The first moon phase from Christopher Ward

The 40 mm C9 Moonphase comes in two colours, white and gold, or midnight blue and silver.

The 40 mm C9 Moonphase comes in two colours, white and gold, or midnight blue and silver.

Last week, Christopher Ward — the British brand that is known for making Swiss watches affordable — has unveiled the C9 Moonphase collection. They are powered by the new Calibre JJ04, developed by the brand’s master watchmaker, Johannes Jahnke, who took a day date ETA 2836-2 base, and made into a moon phase watch by creating a two gear systems incorporating four wheels to drive the moon disc, and a further two wheels for the setting mechanism. With this approach, the moon disk has a continuous movement, in synch with the minutes and hours, creating an advance on the common use of a disc that jumps once a day (which often renders the moon window inaccurate for several hours each day). Once set, the representation of the moon’s phase at any particular moment is unerringly precise and the new gearing ensures that the moon disc is also accurate to within one day every 128 years of the base movement’s accuracy.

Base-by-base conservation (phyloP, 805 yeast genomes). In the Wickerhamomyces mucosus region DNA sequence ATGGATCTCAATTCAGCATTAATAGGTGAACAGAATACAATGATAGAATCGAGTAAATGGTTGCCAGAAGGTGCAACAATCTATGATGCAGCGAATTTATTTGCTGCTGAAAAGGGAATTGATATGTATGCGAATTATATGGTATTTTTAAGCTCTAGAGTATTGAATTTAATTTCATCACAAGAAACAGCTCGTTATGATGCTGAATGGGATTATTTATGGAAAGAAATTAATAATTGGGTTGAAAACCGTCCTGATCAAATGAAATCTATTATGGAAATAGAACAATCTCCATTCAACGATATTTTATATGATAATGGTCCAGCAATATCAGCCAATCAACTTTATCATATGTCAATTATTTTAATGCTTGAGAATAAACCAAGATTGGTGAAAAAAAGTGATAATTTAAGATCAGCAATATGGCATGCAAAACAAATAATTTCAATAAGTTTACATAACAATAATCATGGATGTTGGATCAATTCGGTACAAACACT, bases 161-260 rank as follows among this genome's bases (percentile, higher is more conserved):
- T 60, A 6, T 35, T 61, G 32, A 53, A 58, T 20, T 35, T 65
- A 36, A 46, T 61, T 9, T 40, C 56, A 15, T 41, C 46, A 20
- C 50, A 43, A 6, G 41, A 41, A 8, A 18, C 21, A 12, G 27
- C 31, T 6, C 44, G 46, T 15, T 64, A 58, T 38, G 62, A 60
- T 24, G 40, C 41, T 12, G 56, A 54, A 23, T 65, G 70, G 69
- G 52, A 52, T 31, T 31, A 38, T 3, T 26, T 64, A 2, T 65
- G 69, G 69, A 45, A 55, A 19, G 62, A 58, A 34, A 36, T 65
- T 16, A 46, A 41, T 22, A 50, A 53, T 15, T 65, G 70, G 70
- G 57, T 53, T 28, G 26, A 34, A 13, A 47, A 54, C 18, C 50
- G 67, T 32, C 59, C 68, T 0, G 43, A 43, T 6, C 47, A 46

Judging only by the pictures, the C9 Moonphase is rich in textures that will make it an interesting timepiece to observe under any lightning conditions. The rough surface of the large moon disc and the guilloche pattern, the thin indexes and the elegant hands, denote the care and attention to the smallest details.

The C9 Moonphase is offered in two dial versions, white & gold or midnight & silver, and strap options include a luxury leather strap or alligator upgrade each with a Bader deployment (strap colour options vary to complement the relevant dial colour), and a stainless steel bracelet option.

Launched at the Salon QP in London (12th-14th November), the C9 Moonphase is available on pre-order for delivery in mid November, with the leather strap version from £1295 (Alligator upgrade £1357.50) and the stainless steel bracelet model at £1395, exclusively at

As a graphic designer, I'm fascinated by the crossroads between technology and aesthetics. Horology is one of these crafts, where art and engineering come together to produce mechanical wonders that grace the eye. WatchPaper was born from the desire to create an online tool where I can share my passion for watches.